One of Darren’s concerns has been the mortality rate of pangolins which are electrocuted by the additional wires that run 20cm high about a meter away alongside game fences, as recommended in South Africa in 2009 because of jackals i.a. (see photo above). Tragically, he has found that 1 pangolin dies per year per 10km curled around these extra wires (The main electrified fence itself is not a problem because the pangolin’s side scales are insulating) A two-year controlled study is planned comparing alternative fence designs to improve game fencing.
The red sandy terrain of the Kalahari Oryx reserve is very different to the hard dolomite terrain of Mundulea, providing an interesting contrast in habitats and presumably the
’s behaviours and prey species. The challenges for pangolin tracking are also quite different. Radio transmission through the soft Kalahari sand means that Darren gets a similar Yagi detection range of 2-3km or more for a pangolin’s RF tag whether it is on the surface or underground in a den, unlike in Mundulea where the detection range may be <200m when the pangolin is in a burrow during the day. Cape Pangolin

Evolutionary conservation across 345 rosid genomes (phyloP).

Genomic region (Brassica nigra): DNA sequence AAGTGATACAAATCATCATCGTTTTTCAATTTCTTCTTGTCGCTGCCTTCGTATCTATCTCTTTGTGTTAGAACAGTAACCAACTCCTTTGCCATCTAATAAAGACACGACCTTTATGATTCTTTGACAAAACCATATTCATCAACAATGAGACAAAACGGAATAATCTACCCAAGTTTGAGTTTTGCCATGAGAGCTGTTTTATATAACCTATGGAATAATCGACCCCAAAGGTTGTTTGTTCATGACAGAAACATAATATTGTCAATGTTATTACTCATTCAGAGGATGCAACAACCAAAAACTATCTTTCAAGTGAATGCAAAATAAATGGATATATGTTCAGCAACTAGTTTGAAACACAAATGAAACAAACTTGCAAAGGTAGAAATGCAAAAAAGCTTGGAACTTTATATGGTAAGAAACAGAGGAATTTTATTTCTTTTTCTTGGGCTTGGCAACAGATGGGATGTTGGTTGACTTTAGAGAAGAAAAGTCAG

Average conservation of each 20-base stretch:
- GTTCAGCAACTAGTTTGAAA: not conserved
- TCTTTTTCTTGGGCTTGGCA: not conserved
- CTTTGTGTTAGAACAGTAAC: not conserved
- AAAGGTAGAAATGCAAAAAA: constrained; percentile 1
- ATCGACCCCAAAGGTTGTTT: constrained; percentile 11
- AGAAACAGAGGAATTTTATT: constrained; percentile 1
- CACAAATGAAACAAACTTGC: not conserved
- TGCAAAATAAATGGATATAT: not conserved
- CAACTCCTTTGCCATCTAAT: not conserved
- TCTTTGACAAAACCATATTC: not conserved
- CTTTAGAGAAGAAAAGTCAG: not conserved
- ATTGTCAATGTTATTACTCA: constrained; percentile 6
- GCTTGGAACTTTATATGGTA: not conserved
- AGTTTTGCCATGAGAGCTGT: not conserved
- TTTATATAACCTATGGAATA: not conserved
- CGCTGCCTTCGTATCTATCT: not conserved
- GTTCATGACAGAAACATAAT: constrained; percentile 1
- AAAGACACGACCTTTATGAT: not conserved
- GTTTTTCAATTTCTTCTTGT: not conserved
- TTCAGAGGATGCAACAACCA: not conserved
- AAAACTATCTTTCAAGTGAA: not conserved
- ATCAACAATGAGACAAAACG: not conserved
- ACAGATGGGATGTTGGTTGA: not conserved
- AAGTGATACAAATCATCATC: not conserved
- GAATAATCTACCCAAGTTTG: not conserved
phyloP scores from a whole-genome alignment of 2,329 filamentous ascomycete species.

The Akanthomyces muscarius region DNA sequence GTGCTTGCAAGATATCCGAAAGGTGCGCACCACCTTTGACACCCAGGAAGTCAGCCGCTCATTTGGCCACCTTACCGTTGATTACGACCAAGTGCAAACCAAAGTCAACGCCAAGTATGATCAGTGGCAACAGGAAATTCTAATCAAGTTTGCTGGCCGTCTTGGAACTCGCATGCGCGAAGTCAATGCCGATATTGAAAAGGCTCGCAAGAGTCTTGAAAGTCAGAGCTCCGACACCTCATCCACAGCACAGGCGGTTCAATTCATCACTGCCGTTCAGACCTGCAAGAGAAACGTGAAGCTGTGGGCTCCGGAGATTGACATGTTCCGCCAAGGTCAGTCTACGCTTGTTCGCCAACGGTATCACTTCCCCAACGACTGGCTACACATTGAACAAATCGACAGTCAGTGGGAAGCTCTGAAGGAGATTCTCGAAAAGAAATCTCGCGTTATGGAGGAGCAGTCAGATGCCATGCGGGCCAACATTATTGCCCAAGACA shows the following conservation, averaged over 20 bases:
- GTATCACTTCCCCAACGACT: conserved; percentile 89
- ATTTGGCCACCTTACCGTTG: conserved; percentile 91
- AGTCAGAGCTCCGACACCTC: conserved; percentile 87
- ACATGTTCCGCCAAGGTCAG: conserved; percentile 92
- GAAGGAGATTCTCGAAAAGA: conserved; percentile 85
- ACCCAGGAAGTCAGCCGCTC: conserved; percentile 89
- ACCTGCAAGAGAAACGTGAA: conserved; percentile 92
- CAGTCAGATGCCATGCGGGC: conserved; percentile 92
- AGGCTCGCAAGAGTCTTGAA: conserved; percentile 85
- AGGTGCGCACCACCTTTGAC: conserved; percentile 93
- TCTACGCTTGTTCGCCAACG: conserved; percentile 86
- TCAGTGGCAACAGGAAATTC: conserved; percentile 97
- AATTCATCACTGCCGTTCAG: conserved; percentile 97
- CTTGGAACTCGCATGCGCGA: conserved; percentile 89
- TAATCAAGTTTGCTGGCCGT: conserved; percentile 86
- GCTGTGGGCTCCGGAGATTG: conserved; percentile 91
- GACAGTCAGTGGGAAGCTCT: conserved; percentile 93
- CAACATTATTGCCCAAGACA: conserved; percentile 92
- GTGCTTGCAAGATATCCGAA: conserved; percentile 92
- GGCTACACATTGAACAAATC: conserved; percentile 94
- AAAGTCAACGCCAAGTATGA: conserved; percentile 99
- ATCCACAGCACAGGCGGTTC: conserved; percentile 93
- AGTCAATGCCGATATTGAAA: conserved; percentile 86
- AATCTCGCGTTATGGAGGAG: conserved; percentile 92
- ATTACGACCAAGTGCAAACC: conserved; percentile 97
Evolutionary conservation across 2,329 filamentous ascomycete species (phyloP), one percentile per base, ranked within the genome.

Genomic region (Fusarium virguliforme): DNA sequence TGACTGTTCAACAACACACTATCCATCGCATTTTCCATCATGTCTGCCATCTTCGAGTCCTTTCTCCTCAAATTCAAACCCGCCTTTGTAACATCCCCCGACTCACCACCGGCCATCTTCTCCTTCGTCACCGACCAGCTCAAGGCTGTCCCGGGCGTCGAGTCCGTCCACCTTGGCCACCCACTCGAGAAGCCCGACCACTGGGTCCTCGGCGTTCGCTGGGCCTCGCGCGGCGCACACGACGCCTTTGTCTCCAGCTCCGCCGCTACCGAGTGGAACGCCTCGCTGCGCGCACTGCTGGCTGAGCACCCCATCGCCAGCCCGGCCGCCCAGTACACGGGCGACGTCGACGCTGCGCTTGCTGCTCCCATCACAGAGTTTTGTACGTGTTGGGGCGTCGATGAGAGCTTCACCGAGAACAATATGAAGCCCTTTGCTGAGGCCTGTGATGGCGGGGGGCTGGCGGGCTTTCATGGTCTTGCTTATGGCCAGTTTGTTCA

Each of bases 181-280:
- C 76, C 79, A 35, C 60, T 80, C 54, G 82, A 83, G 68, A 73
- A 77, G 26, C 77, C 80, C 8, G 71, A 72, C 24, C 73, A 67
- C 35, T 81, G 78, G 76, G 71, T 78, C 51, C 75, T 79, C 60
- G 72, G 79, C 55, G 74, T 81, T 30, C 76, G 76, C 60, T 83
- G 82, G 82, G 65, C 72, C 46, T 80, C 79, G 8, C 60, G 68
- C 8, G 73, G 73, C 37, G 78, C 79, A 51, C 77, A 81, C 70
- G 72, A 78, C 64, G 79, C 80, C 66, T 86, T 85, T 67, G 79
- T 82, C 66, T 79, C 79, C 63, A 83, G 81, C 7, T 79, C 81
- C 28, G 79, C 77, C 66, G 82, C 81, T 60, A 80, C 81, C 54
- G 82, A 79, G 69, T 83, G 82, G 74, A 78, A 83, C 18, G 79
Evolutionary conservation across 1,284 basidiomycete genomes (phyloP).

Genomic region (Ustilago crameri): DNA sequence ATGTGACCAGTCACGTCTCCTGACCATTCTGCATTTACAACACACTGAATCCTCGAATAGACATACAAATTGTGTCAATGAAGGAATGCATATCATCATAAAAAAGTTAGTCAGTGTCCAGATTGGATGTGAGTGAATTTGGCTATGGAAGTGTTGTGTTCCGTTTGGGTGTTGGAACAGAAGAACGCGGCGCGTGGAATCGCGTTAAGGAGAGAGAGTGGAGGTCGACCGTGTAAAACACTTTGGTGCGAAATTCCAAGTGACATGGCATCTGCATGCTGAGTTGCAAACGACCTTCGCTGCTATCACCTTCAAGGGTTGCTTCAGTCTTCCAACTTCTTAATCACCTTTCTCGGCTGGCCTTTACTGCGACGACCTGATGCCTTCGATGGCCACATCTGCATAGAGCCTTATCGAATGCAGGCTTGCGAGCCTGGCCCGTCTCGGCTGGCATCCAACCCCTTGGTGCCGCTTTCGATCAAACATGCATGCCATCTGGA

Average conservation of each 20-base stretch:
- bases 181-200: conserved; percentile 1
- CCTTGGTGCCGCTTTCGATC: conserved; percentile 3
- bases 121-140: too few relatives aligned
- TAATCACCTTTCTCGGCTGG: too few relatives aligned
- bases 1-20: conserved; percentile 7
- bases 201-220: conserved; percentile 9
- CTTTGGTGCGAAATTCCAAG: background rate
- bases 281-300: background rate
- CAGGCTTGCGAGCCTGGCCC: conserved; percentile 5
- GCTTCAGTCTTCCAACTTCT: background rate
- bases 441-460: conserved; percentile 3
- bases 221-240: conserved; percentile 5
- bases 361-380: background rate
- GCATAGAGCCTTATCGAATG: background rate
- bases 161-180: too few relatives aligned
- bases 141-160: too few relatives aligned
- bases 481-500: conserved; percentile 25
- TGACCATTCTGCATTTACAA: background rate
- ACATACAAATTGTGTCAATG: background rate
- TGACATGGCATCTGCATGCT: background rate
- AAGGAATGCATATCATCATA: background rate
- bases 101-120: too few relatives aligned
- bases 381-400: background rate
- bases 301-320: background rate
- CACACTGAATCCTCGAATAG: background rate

Whilst pangolin spoor are rarely seen in the grass or rocky ground of Mundulea, their tracks can be often be followed over a distance across the Kalahari sand. Two photos below illustrate how the animal’s rounded footprints are actually slightly triangular and fall in a line behind each other. Twice Darren has even observed the heavier prints of a female mounted by a male entering a den, with separate tracks emerging later, presumably after mating.